Ever since Microsoft released their new task management tool Microsoft To-Do, I was missing just one functionality from its predecessor Wunderlist: subscribing to an iCal calendar feed with my tasks in it. Since there is no native way of doing it, I took Microsoft’s process automation tool Power Automate to fulfill this task.

Let’s prepare

Before we start having a look at the actual way to solve the challenge, let’s have a look at the parameters and involved systems:

ConnectionDescription
Microsoft Outlook TasksMicrosoft To-Do is synced with Outlook Tasks (actually, Microsoft To-Do is the new Outlook Tasks) and therefore, this is our source of data.
Microsoft Outlook CalendarAs Microsoft To-Do has no native iCal feed support, we gonna build our own calendar as a Microsoft Outlook Calendar.
Microsoft Power AutomateThis tool allows you to automate processess across various systems. It also allows you connect to Microsoft Outlook tasks as well as Microsoft Outlook Calendars.

So what exactly do you need to start? Well, it’s basically just a Microsoft account which is needed to build the process automation with Microsoft Power Automate. I always recommend using the same Microsoft account for your Microsoft To-Do, Microsoft Calendar and Microsoft Power Automate. However, it’s also possible to make it work with different accounts connected to each system.

Flow in Power Automate

Import Flow Package

Let’s start with creating the process automation in Microsoft Power Automate. After login, you have the chance to import my existing flow (process automations are called that way) into your account by following these steps:

Import an existing Flow in Power Automate

There are a few steps to follow when importing an existing flow:

  1. You start with a click on the Import button in the top menu bar of the screen.
  2. Upload the package with the flow provided on my website. Wait for the screen to show up package details.
  3. When configuring the flow settings, you can choose either to create a new flow or to update an existing flow. For this case, select creating a new flow.
  4. During the process, you have to configure the connections to the involved systems (Microsoft Outlook Calendar and Microsoft Outlook tasks). Just login with your Microsoft account which you’re using for these products/services.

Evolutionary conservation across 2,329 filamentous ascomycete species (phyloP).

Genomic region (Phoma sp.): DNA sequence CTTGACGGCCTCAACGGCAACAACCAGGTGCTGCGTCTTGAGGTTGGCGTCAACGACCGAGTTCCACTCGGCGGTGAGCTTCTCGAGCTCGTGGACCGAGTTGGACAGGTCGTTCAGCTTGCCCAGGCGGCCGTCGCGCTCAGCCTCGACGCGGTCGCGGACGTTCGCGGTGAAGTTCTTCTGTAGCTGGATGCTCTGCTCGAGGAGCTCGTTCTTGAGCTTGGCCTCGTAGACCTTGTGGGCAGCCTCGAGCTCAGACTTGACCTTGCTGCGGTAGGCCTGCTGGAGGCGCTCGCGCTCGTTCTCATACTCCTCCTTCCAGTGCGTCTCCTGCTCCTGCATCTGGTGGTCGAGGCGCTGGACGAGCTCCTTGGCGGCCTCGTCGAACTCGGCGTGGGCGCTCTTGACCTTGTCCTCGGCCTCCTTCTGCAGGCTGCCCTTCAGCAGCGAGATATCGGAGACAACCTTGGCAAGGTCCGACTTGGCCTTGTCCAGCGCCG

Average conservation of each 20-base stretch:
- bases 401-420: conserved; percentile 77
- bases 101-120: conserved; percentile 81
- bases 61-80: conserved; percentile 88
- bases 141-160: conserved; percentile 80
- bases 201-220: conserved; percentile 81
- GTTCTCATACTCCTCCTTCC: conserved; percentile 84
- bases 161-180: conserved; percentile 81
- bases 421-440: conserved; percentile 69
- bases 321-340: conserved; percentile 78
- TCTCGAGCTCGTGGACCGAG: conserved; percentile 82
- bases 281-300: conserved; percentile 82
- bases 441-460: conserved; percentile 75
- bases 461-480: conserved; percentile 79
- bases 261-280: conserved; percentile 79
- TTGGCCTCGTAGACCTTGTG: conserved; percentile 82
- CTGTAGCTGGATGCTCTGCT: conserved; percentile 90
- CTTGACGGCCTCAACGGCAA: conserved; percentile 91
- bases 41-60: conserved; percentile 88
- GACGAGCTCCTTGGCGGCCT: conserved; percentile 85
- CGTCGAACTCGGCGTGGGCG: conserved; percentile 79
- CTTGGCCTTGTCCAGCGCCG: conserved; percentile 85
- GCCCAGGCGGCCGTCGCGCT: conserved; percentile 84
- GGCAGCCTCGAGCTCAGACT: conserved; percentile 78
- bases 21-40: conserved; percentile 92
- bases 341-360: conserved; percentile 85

Please keep in mind you need a work account, a premium account or a school account to currently perform the import action. If you „just“ have a regular (private) account, then you can build the flow step by step by having a look at my attached screenshot below.

Configuring the Flow

There are a few things I would like to mention about the flow:

  • The flow runs every night at 03:00 AM.
  • Each execution deletes all calendar entries in the selected calendar. Therefore, I highly recommend creating a new calendar in Microsoft Outlook Calendar just for Microsoft To-Do tasks. You have to select that calendar within the flow steps that interact with Microsoft Outlook Calendar (see corresponsing logo).
  • A calendar entry will be created for every task in Microsoft To-Do. The date which is being used is the completed date.
  • If tasks are due but haven’t been completed, a calendar entry will be created for the current day with the prefix (!) .
  • Two variables (varDate and varDateCorrect) are being used to cover possible time zone problems. As of my experience, it’s easily possible to handle those challenges with variables.

A full picture of the flow can be seen here:

Flow in Microsoft Power Automate

At the next paragraph, let’s have a look how to continue subscribing the calendar.

Subscribing to the Calendar

  • You can simply share your Microsoft Outlook Calendar with other users within the Microsoft ecosystems by email.
  • If you want to to subscribe the iCal calendar, you have to navigate to the advanced settings and create a link (it’s deactivated by default for security reasons following the security by design principle).

If you have any questions, please feel free to comment.

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